Here in the USA, this Monday is Labor Day, when we celebrate the contributions of all the hard workers that make this country great. The first three show women at all sorts of household tasks of the past.
workingworkingworking

These appear to be younger girls, sweeping, sewing and hanging laundry.
workingworkingworking
workingworkingworking

And another, with girls ironing the clothes, but wait a minute! Don’t the guys have to do any work? Seems like feedsacks celebrate womens’ work almost exclusively.
workingworkingBut we were able to find one example featuring boys. They may be playing at working, but we’ll have to count it this time.

Of course we’ve seen people working in the garden when we featured gardening, and even those clowns two weeks ago were hard at work. So take it easy on Monday, you deserve a holiday!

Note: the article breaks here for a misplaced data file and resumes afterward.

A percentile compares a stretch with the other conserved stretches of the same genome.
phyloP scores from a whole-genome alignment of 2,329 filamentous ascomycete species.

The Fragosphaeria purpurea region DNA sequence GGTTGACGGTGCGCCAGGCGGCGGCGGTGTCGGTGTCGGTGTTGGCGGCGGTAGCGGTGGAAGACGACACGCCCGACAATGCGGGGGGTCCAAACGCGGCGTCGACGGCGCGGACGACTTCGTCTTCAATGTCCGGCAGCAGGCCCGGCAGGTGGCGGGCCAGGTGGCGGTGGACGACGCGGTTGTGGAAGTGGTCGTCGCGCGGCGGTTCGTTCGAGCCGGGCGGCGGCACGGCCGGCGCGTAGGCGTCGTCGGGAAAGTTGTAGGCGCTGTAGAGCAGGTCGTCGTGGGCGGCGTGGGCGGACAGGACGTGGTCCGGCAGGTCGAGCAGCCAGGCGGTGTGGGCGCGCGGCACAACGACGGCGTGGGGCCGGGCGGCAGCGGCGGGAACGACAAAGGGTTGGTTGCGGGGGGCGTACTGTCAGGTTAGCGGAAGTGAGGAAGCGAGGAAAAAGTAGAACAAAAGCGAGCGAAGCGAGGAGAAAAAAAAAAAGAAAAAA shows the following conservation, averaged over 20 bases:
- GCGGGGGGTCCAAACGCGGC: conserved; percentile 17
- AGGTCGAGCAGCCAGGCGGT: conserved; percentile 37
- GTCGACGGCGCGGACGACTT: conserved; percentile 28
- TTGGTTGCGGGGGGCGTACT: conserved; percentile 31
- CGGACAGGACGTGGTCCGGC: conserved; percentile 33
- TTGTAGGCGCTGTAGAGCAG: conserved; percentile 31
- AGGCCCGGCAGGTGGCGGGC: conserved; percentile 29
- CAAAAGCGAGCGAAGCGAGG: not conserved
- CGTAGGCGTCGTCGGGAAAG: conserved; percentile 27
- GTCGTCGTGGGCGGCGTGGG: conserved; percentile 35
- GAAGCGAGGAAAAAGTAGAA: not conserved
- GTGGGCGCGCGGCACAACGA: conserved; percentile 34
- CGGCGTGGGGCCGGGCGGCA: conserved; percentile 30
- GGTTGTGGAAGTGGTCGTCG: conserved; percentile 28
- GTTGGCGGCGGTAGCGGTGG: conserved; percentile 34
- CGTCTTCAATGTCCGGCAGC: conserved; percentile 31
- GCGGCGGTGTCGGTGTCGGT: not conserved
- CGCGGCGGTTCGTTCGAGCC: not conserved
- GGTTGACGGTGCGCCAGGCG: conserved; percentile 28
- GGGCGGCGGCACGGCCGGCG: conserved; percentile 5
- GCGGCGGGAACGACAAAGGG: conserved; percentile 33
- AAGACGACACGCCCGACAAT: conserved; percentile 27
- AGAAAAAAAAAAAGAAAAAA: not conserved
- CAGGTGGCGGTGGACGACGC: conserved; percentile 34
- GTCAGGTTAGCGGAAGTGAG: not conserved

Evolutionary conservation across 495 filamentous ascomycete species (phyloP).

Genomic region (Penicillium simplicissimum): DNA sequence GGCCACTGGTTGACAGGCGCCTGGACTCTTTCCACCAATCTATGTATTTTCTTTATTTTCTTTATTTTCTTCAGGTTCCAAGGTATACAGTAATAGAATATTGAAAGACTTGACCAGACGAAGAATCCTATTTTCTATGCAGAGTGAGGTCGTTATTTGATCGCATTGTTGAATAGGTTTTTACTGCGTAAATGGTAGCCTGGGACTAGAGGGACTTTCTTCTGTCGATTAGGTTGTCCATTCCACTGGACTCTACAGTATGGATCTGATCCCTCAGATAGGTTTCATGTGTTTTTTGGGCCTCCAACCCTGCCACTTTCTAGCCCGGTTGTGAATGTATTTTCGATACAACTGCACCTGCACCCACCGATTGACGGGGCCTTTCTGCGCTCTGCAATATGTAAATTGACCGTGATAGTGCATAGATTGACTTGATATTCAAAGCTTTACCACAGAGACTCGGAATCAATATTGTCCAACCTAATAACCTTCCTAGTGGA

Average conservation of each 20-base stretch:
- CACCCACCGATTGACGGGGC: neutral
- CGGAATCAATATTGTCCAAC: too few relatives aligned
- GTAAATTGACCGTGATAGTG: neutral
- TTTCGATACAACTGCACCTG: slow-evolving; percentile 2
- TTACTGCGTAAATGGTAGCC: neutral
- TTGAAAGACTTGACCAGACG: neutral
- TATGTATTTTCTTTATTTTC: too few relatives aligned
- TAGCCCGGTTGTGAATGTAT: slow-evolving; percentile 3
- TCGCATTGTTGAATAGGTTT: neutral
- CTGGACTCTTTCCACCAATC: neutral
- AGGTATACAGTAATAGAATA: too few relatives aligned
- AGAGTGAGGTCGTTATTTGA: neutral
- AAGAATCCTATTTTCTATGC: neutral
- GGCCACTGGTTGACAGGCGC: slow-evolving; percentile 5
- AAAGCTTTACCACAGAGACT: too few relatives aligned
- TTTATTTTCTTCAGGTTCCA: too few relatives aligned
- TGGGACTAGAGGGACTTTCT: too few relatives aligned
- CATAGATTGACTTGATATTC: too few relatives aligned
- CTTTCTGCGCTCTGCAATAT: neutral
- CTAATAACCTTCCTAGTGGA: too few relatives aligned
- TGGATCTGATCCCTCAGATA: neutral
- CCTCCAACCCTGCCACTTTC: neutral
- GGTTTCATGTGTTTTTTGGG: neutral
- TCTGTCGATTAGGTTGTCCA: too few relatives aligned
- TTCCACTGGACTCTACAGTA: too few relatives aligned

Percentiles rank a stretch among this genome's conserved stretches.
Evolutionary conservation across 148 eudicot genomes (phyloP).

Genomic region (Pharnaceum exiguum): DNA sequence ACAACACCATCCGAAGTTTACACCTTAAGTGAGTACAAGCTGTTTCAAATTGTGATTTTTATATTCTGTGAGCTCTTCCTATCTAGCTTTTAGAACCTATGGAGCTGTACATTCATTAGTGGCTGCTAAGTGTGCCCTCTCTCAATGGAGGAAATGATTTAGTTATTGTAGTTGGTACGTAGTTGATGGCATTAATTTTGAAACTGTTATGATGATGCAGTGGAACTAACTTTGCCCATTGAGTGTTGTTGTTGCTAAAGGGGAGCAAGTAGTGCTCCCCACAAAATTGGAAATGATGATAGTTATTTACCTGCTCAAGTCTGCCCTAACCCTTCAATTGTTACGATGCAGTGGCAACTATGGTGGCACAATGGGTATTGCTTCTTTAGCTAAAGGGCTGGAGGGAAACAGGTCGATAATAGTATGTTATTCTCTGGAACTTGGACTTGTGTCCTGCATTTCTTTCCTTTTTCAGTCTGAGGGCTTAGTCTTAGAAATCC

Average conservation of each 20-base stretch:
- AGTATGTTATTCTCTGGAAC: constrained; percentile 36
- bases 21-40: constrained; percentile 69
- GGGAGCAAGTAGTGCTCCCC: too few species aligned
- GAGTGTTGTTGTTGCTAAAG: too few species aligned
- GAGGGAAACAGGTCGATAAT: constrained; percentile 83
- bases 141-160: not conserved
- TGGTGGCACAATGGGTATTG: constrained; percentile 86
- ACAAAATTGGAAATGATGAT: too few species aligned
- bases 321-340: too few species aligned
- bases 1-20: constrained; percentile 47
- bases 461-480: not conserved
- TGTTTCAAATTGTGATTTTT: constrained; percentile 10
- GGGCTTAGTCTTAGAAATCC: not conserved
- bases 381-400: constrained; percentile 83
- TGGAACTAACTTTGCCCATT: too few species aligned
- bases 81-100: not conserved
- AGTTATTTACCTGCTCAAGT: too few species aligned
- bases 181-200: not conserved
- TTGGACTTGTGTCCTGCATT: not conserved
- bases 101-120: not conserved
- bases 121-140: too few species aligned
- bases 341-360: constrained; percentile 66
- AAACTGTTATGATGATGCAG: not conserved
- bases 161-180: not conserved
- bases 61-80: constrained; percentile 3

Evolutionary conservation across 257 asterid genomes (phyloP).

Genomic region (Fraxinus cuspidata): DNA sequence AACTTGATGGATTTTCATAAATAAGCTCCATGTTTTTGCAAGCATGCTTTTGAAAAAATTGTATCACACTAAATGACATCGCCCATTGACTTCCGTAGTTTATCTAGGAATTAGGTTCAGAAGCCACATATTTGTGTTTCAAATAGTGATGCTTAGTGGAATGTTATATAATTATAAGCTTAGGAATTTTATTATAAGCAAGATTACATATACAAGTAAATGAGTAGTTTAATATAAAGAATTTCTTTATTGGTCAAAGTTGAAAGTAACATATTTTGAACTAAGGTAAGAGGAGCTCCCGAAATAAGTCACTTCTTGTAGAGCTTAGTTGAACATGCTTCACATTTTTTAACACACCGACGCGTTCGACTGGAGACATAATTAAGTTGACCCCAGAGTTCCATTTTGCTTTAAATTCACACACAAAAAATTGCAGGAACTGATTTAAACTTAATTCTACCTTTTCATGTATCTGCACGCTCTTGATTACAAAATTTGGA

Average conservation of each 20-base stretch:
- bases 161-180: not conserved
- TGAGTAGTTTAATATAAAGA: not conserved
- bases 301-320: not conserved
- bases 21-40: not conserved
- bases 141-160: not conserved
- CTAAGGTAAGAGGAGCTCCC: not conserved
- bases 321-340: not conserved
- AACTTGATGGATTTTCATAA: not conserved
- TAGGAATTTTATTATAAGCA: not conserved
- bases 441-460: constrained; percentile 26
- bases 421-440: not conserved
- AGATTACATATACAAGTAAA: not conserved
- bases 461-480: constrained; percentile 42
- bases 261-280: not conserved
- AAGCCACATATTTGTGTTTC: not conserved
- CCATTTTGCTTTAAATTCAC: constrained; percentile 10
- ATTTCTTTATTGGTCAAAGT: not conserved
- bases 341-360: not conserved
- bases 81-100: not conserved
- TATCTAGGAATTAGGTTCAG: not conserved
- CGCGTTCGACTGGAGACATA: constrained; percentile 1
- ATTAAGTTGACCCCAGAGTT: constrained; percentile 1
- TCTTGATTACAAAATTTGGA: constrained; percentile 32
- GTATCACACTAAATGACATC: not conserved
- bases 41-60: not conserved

August 30, 2009 Big Tomato Time

Filed under: ◦Family,◦Food,◦Gardens,◦Vintage — sharon @ 2:30 pm

This year I planted a tomato with a very colorful name: Radiator Charlie’s Mortgage Lifter. I guess it’s called that because Charlie’s tomatoes produced so well he could pay off his house?? Tim has been raising these for years, but I never tried one in our own little garden before. All the tomatoes took their time this year, but this one’s finally here, and worth the wait.
Radiator Charlie's

These tomatoes may not be exactly round, but they are BIG! Not too big, but this one, for instance, weighs in at 1 pound 10 ounces, and you certainly don’t need too many slices for your sandwich. In fact, you may have to make a little bit bigger burger than usual, or you could lose it under a slice like this.